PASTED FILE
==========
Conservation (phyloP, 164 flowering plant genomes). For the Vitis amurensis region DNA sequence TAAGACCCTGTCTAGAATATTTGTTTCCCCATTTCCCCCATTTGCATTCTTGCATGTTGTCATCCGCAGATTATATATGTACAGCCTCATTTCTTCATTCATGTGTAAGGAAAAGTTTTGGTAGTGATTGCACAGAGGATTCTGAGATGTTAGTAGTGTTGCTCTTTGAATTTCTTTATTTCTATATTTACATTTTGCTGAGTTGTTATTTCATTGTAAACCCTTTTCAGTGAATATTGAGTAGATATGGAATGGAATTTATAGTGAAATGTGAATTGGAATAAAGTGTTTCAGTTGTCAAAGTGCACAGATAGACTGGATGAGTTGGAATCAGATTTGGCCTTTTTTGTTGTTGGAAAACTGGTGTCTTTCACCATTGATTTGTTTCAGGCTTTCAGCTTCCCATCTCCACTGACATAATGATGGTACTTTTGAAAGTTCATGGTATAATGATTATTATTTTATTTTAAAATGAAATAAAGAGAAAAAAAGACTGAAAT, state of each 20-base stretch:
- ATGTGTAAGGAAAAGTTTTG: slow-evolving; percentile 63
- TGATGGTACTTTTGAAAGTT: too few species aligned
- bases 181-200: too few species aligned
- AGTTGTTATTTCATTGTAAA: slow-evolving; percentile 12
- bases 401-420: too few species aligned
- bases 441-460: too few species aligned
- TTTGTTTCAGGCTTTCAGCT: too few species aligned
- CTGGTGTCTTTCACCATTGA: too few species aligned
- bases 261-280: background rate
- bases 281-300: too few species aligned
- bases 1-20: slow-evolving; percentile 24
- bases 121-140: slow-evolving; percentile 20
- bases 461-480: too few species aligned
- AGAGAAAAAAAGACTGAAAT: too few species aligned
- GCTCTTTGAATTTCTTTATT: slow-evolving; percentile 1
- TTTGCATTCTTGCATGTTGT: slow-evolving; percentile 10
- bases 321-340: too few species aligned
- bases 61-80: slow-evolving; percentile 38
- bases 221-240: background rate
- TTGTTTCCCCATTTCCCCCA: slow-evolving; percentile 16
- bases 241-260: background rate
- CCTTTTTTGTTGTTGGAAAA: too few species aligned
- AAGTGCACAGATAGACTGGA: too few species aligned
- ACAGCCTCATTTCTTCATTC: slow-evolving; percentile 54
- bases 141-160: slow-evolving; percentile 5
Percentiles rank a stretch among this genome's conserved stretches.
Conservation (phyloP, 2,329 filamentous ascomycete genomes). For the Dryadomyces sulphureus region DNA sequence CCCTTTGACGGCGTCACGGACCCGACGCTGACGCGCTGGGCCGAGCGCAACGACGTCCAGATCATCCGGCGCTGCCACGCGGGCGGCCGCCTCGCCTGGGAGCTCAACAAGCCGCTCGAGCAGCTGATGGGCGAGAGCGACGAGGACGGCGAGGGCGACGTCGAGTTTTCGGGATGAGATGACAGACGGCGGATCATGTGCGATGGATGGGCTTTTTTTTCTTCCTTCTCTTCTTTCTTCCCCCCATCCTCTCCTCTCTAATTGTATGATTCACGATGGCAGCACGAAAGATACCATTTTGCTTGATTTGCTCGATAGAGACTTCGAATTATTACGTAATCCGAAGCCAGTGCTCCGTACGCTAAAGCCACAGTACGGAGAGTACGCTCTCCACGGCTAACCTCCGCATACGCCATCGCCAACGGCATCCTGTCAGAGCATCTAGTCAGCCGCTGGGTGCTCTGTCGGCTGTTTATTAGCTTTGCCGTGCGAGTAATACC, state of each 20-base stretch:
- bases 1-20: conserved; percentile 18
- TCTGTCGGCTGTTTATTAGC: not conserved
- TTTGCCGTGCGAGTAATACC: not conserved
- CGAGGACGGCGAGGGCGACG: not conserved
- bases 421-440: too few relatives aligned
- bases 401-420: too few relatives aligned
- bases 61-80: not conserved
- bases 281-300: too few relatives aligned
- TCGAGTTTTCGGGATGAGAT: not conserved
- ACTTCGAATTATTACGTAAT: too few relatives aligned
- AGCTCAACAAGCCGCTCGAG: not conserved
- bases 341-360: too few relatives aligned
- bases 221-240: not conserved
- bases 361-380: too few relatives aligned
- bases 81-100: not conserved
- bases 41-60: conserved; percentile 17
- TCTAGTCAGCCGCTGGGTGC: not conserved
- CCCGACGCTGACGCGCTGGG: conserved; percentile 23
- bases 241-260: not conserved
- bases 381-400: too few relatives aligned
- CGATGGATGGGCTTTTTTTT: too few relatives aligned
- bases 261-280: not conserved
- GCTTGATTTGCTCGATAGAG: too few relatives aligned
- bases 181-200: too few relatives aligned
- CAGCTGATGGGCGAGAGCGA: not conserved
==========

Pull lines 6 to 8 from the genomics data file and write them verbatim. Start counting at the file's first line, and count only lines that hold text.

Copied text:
- bases 401-420: too few species aligned
- bases 441-460: too few species aligned
- TTTGTTTCAGGCTTTCAGCT: too few species aligned